Prof M Sai Baba, T V Raman Pai Chair Professor, National Institute of Advanced Studies, Bengaluru
Q. How will you compare the pay scale of a Science graduate, Humanity graduate and a person with an Interdisciplinary course?
In the hierarchy of employment, the sequence followed generally is engineering, medical, basic sciences and humanities, with the decrease being steep when it comes to basic sciences and humanities. While the difference in the pay scale between science graduate and humanities graduate may not be significant, it is the adequacy of opportunities is the problem. The need for having candidates with interdisciplinary backgrounds is being realized in the recent past. Both in carrying out quality research or in analyzing the implication of deploying technology, or understanding the complex issues like climate change, the training in the interdisciplinary courses becomes an asset.
Q. Do you think the department of humanities receives less funding as compared to science and engineering domains?
There is considerable scope for enhancing funding in the domain of humanities. While the funding is provided to the science and engineering domains technical department is not that adequate, comparatively, they are in a better position. Also, the research to be undertaken in the domains of humanities and social sciences is of a different nature. Field visits, interacting with artisans play an important role. Some positive steps are being taken in the recent past by integrating and bringing all the sciences under one banner.
Q. Adding humanities subjects to a core engineering degree, what is your point on this?
It is seen that specializing is leading to being ignorant of the implication of the developments. Inadequacy is seen in the people who toiled for the development of technology in anticipating the possible consequences of the developments. Integrating social sciences and humanities to core engineering degree would prepare the learning minds to have 360-degree view and prepare them to look for solutions.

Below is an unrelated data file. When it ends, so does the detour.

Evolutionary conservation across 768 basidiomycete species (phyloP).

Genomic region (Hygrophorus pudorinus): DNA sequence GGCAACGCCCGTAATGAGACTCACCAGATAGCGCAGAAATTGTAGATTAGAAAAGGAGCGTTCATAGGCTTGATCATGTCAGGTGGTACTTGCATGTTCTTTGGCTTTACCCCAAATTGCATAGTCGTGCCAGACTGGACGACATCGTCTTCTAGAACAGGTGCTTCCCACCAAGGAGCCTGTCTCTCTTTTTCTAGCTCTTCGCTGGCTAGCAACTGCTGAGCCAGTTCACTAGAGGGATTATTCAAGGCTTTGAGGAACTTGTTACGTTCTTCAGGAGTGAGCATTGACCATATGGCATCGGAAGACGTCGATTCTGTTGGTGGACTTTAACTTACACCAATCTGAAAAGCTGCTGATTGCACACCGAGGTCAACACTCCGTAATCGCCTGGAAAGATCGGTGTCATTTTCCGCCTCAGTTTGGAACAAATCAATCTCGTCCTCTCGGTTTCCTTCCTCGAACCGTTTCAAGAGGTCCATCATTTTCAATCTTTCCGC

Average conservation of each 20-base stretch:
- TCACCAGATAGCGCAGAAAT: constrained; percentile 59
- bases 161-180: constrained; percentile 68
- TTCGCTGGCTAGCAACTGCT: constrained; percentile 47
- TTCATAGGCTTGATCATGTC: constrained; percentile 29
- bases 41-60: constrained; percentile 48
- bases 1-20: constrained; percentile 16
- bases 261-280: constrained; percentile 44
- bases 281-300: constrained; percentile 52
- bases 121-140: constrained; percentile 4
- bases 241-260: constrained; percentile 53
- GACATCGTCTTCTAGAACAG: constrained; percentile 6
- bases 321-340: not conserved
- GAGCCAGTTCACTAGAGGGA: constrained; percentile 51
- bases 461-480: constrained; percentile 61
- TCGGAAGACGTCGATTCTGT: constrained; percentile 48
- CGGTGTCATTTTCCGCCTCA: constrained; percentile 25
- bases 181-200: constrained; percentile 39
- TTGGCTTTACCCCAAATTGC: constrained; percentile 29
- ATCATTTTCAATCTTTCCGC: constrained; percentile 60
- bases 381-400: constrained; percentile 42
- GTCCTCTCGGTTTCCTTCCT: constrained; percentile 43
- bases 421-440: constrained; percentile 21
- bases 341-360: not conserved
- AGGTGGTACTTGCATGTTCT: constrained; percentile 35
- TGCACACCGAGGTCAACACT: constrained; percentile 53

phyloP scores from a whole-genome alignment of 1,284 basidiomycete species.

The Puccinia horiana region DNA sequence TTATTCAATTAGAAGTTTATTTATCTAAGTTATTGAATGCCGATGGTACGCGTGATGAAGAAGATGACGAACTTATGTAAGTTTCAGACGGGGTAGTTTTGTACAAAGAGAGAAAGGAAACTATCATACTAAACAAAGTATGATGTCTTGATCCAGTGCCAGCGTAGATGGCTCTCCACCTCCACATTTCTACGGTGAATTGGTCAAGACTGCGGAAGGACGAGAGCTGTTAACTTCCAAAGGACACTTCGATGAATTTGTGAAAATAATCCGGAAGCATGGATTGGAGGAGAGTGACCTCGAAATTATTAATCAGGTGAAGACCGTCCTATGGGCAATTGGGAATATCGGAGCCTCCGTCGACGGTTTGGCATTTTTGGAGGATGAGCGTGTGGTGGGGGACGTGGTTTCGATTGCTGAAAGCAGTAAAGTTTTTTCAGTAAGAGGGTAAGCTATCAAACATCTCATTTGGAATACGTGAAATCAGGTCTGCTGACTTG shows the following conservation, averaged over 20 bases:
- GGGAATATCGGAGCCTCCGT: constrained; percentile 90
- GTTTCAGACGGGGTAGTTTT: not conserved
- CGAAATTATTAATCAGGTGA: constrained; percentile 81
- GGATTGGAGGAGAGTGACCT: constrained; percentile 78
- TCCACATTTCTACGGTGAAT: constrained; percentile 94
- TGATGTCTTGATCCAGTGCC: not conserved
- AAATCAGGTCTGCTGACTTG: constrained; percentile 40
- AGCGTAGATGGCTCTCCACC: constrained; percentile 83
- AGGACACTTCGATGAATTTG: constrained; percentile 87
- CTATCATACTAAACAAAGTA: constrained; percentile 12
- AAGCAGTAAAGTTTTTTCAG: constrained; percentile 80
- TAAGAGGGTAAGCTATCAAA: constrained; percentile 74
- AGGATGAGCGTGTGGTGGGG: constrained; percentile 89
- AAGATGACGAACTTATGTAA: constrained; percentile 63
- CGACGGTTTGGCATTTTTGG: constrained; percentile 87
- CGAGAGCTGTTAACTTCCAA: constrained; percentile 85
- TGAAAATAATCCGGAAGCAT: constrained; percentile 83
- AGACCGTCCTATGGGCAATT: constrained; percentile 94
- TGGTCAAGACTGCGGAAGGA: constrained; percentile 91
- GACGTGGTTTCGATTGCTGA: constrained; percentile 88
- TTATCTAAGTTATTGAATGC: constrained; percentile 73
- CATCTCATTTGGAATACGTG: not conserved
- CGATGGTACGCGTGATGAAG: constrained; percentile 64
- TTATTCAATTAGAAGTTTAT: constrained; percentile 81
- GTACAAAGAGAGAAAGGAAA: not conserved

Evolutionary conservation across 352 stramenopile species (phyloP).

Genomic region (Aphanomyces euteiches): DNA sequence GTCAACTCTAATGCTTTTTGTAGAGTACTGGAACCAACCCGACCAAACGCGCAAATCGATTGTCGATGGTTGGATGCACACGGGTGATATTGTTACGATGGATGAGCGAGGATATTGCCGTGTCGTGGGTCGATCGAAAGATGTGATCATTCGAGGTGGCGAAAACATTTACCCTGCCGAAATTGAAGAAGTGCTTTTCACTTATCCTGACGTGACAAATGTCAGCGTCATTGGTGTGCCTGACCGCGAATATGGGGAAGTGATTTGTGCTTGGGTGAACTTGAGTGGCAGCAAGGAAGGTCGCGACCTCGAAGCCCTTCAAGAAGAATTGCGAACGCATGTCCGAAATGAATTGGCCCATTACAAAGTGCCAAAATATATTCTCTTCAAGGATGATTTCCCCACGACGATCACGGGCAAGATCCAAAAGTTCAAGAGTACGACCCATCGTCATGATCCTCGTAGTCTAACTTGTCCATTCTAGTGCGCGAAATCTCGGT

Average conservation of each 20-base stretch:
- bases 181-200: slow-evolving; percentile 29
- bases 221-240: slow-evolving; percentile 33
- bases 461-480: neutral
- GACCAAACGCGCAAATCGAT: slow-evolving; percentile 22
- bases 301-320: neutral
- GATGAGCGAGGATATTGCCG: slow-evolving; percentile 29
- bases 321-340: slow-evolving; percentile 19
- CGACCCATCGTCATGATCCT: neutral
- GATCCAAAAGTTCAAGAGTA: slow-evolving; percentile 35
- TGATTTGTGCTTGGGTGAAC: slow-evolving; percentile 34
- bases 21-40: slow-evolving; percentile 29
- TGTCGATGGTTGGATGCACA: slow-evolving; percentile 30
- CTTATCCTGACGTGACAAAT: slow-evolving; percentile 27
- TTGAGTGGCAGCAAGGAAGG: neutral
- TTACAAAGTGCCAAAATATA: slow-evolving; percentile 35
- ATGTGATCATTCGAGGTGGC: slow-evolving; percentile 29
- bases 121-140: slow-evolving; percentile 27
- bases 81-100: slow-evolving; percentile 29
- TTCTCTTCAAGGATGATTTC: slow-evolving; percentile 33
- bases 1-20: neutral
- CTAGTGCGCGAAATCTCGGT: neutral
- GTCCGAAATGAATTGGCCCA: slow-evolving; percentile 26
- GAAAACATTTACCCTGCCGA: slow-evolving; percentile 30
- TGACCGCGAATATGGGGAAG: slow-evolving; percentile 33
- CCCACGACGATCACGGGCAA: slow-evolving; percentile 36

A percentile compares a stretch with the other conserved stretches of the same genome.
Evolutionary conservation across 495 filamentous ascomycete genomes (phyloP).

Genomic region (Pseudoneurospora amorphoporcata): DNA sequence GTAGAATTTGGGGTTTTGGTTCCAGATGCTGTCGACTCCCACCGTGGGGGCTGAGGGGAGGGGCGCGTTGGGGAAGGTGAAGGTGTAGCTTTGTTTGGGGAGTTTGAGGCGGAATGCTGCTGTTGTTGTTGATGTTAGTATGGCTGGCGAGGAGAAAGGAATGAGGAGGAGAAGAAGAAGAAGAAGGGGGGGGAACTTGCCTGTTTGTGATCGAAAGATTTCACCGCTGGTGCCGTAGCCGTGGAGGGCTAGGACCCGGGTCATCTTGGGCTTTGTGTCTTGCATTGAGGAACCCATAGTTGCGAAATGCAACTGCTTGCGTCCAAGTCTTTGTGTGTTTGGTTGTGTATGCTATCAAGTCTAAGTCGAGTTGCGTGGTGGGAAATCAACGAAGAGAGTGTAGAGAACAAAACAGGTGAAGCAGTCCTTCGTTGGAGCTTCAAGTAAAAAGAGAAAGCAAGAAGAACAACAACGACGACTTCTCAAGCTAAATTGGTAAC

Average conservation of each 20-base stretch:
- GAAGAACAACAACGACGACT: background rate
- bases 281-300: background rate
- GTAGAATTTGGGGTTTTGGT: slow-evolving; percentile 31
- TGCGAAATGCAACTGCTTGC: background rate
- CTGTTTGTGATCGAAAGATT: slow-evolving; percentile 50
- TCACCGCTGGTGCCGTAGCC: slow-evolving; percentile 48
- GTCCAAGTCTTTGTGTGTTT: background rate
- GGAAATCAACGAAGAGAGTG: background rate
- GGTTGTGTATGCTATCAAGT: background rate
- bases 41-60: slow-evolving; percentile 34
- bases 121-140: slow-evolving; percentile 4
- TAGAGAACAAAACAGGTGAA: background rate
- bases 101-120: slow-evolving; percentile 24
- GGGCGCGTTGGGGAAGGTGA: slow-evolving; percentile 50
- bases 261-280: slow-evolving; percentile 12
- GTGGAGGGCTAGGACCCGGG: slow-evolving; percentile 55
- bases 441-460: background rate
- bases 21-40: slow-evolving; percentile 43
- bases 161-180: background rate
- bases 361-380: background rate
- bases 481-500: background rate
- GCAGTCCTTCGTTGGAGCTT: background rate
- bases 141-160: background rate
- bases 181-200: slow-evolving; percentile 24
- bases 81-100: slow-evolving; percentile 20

Q. How should we educate parents to make them understand the importance of an interdisciplinary program?
This is the major challenge. With so much diversity in our society, in terms of both academic, financial and cultural, and the fact that in India it is the parents who largely finance the education of their wards, need to educate the parents is paramount in bringing the change. The outlook of parents more or less is focused on the outcome of the education resulting in good employment, both in terms of remuneration and facilities one gets when employed.
Q. Do you think a job is the only factor in India, why students do not choose arts and social science subjects?
Grudgingly need to say yes. A developing society like ours, it is natural for people to see getting educated as means of ensuring a secure future. We are still far away when the student focuses on what gives happiness to him or her in learning without looking for employment opportunities. With a large number of middle-class population and aspiring to be successful, it is natural for the students to look for adequate employment. A change is being seen where young people are opting to learn arts and social sciences, the demand for humanities courses started in some of the premier educational institutes is satisfying development. Such courses are in the early stage and yet to see where those gradating from such institutes are landing.
There is an urgent need to educate the public about the need for
interdisciplinary learning; more important is to educate the parents